Grinnell, IA - Grinnell College Professor of Psychology and Samuel R. and Marie-Louise Rosenthal Professor of Natural Science and Mathematics David E. Lopatto has been named a Fellow of the American Association for the Advancement of Science (AAAS). Election as an AAAS Fellow is an honor bestowed upon AAAS members by their peers.
As part of the Education Section, Lopatto was elected as an AAAS Fellow for his comprehensive and practical assessment of undergraduate science research experiences, including student learning outcomes, career choices and attitudes across a range of institutional settings.
Lopatto is among 401 AAAS members who have been selected as Fellows by AAAS because of their scientifically or socially distinguished efforts to advance science or its applications. The accomplishments of the new Fellows will be celebrated at the 2015 AAAS Annual Meeting in February in San Jose, California. This year’s AAAS Fellows also will be formally announced in the AAAS News & Notes section of the journal Science on Friday, Nov. 28.
"It is exciting to be honored by AAAS, an organization that values the synthesis of science and science education," Lopatto said.
In addition to teaching in the psychology department since 1981, Lopatto has served terms as chair of the faculty and interim dean of Grinnell College in Grinnell, Iowa. He currently directs the College's Center for Teaching, Learning and Assessment.
His research on the psychology of learning and motivation has come to focus on the learning outcomes of undergraduate experiences in science, especially the effect of undergraduate research experience on student learning, career choice and attitude. He is the author of several surveys for the assessment of undergraduate science learning that are used by more than 150 institutions and more than 10,000 undergraduates annually.
His extensive published work includes "Science in Solution: The Impact of Undergraduate Research on Student Learning." This influential work uncovers the complex career and personal gains undergraduate students acquire from doing authentic research with faculty mentors.
In his book, Lopatto suggests that undergraduate research may be a generator of scientists from across diverse groups of students. Personal development is the deep outcome of a research experience from which career choices grow, Lopatto found. These undergraduate research experiences benefit students across the science disciplines, having characteristic features that enable success.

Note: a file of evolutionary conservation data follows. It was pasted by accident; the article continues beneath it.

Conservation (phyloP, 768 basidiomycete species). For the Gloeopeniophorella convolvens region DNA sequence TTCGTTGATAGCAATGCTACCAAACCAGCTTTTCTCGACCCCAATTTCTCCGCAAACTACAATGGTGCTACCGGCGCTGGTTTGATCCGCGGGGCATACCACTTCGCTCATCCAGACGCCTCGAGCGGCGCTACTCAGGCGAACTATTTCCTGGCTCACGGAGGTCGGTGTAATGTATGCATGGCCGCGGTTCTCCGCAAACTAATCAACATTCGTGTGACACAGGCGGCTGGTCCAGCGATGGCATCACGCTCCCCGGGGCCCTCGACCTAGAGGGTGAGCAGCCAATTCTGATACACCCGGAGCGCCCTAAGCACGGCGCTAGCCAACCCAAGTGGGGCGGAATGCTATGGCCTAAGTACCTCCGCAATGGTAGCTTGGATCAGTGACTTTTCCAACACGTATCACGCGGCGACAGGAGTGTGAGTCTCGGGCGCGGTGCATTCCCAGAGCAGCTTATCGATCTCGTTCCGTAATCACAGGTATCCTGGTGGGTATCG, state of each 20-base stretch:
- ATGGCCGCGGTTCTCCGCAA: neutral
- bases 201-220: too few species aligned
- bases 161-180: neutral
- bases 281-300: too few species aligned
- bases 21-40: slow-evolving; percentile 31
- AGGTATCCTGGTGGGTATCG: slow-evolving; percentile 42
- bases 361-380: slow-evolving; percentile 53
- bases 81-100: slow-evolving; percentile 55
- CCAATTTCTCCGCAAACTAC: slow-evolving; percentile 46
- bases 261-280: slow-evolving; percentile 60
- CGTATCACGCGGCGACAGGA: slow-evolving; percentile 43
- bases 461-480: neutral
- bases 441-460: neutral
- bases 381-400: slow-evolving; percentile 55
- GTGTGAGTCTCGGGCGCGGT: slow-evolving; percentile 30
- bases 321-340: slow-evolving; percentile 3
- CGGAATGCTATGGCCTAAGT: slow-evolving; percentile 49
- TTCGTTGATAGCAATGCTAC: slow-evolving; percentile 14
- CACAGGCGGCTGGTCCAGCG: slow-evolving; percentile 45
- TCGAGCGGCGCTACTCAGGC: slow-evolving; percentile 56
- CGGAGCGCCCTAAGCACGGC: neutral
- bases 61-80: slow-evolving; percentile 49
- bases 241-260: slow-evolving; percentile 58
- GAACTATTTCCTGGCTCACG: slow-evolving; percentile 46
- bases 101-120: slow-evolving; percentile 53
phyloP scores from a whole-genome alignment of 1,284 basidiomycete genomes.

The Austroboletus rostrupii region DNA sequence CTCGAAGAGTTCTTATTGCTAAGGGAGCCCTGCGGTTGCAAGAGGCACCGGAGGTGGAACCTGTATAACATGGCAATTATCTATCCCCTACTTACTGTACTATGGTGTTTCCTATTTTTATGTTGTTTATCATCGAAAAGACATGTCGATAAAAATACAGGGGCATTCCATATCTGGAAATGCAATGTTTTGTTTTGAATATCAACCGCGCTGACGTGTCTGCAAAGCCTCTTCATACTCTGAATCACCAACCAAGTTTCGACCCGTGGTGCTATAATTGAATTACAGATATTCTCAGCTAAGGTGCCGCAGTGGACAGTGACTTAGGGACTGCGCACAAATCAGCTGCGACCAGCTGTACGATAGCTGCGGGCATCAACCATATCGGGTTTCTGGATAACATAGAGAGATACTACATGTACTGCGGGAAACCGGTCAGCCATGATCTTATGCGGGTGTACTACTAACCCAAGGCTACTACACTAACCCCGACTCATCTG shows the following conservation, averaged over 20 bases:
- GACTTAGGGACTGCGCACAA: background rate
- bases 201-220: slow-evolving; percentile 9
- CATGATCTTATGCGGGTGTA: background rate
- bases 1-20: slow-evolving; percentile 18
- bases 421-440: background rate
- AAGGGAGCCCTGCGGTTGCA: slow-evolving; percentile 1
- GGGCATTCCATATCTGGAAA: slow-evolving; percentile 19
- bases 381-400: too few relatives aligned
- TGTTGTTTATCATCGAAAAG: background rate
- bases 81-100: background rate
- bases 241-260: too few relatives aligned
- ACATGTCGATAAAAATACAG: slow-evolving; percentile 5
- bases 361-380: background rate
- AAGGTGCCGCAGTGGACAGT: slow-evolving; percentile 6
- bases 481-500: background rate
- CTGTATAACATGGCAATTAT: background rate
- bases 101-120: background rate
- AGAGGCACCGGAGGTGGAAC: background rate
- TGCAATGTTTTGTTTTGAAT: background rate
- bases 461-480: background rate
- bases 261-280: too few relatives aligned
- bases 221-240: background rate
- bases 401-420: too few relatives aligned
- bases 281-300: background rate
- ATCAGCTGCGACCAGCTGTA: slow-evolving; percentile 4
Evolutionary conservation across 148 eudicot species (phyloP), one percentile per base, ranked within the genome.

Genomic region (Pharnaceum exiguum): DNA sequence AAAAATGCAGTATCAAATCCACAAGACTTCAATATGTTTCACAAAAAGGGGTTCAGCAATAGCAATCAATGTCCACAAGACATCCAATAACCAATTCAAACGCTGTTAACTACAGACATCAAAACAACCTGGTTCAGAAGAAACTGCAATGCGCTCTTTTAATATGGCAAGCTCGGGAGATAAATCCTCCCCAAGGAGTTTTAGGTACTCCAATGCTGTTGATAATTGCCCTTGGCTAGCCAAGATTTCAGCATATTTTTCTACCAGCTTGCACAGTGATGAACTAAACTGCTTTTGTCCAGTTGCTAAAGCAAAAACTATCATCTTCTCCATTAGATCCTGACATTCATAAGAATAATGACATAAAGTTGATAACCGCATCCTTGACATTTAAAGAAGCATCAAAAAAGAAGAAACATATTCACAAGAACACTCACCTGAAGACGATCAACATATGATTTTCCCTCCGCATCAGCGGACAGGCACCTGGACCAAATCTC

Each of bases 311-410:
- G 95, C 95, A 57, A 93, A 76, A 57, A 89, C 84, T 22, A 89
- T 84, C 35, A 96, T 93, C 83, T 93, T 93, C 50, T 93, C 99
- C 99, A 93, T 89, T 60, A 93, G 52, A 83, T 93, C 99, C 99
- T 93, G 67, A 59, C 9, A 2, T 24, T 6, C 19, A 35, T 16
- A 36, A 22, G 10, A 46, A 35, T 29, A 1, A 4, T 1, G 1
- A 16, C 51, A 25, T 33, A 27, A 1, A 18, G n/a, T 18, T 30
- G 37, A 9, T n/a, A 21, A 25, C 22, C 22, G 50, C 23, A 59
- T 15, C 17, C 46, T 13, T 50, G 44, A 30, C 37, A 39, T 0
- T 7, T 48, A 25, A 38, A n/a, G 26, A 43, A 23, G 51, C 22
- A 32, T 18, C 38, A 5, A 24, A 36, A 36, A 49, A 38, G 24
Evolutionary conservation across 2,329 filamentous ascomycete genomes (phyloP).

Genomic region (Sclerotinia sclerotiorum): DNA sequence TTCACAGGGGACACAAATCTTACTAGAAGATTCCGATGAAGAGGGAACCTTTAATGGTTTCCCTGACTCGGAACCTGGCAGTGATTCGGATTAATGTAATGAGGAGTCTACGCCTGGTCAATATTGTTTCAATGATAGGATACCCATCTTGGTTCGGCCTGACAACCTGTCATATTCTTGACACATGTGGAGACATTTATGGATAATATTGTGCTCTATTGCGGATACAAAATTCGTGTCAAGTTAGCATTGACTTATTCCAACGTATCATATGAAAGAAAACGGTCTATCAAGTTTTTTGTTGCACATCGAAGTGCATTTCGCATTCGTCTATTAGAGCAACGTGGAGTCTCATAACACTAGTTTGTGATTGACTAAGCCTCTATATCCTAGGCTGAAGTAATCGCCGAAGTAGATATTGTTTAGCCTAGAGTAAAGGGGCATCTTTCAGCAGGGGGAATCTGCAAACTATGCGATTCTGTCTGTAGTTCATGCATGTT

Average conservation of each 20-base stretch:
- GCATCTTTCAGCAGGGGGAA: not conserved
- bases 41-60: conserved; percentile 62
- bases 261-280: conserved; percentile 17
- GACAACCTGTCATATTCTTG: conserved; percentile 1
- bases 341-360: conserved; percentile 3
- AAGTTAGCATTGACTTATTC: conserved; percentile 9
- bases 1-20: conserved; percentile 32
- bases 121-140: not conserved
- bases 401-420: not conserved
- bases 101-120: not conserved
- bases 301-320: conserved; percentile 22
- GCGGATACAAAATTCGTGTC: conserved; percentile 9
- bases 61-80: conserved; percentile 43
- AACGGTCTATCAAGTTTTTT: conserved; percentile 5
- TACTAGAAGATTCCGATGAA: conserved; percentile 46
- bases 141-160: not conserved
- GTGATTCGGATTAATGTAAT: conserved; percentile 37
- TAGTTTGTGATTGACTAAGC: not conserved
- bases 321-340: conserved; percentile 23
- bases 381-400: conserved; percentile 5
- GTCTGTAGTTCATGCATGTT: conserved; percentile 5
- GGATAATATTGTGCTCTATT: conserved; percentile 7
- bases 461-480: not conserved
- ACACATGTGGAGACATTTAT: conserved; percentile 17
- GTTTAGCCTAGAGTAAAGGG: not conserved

These features include good mentoring, student input, working in teams, optimal structuring and opportunities for communication. Research presented in the book documents the connection of these features to the benefits of undergraduate research. Such benefits include career clarification, improvement of technical and research skills, and experience with communication and the larger scientific community. They also include a variety of personal benefits, including greater independence of work and thought, tolerance for obstacles and growing self-confidence.
A native of Wilkes-Barre, Pennsylvania, Lopatto received his bachelor's degree in psychology from Kenyon College. He also holds an M.S. and Ph.D. in experimental psychology from Ohio University.
The tradition of AAAS Fellows began in 1874. Currently, members can be considered for the rank of Fellow if nominated by the steering groups of the Association’s 24 sections, or by any three Fellows who are current AAAS members (so long as two of the three sponsors are not affiliated with the nominee’s institution), or by the AAAS chief executive officer. Fellows must have been continuous members of AAAS for four years by the end of the calendar year in which they are elected.
Each steering group reviews the nominations of individuals within its respective section and a final list is forwarded to the AAAS Council, which votes on the aggregate list.
The Council is the policymaking body of the Association, chaired by the AAAS president, and consisting of the members of the board of directors, the retiring section chairs, delegates from each electorate and each regional division, and two delegates from the National Association of Academies of Science.